However, shortly after its “media empowerment”, the pan-Arab channel moved to the next stage of propagating the terrorist ideologies of Al Qaida, Daesh and the Muslim Brotherhood, he charged.

“Under the much-trumpeted claims of breaking news, journalism professionalism, efficiency and competence, {Osama] Bin Laden entered Arab homes and terrorists celebrated the fall of the world trade towers in the September 11 attacks on the screens of Al Jazeera. Under the cover of multiple opinions and ‘Know Your Enemy’, Zionists became familiar faces as they barged through Al Jazeera to sit with Arab families around their tables. Under the allegations that it wants to enlighten minds, empower aptitudes, build capacities, free peoples and achieve dignity, freedom and prosperity, Al Jazeera was used to coerce countries into submission and to encourage people to revolt against their rulers and re-build their nations. The call to protests was at times in the name of religion and at others in the name of freedom and social justice.”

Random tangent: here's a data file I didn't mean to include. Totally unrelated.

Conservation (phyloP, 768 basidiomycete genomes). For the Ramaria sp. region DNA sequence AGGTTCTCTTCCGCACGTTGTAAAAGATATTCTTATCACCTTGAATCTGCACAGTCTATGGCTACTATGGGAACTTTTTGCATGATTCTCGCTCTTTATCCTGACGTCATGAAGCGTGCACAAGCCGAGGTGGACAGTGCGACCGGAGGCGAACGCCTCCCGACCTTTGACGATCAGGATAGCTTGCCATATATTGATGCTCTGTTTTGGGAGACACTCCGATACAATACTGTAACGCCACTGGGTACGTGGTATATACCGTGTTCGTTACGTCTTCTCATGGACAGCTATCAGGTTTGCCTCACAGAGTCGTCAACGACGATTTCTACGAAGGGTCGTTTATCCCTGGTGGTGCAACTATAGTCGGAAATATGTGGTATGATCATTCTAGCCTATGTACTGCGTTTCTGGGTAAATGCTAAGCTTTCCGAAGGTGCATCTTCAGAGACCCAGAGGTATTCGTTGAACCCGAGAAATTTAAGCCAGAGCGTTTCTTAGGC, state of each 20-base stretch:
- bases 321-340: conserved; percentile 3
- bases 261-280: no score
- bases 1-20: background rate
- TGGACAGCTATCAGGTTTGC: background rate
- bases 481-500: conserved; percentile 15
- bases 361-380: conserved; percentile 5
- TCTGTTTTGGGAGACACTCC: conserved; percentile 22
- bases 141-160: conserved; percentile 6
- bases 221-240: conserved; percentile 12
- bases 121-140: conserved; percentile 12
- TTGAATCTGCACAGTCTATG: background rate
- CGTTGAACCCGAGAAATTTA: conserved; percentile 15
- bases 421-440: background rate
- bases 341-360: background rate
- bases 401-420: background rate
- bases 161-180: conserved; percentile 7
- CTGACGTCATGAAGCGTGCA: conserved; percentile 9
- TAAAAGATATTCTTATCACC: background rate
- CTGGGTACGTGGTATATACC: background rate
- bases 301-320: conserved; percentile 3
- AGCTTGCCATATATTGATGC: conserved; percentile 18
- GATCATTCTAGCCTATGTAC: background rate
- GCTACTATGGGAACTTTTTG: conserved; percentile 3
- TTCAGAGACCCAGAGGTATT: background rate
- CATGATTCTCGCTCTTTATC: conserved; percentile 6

Al Hamad said that the malicious schemes adopted by Al Jazeera did not last and the channel gradually lost the interest of people.

“Some other channels came up and used the same methods of pushing participants to scream and shout to attract audiences keen on fights on TV. Soon, local audiences preferred to watch the heated arguments of their people on their national television channels, and Al Jazeera lost its lustre.”

Since that moment, Al Jazeera’s audience number plummeted sharply and the channel resorted to openly court every chaotic and rebellious group in an attempt to address the situation, Al Hamad said.

“In such a game, Al Jazeera was forced to reveal its true colours and people comprehended that it was an ideology-driven channel that was serving its own agenda through its interviews, perspectives and reports.”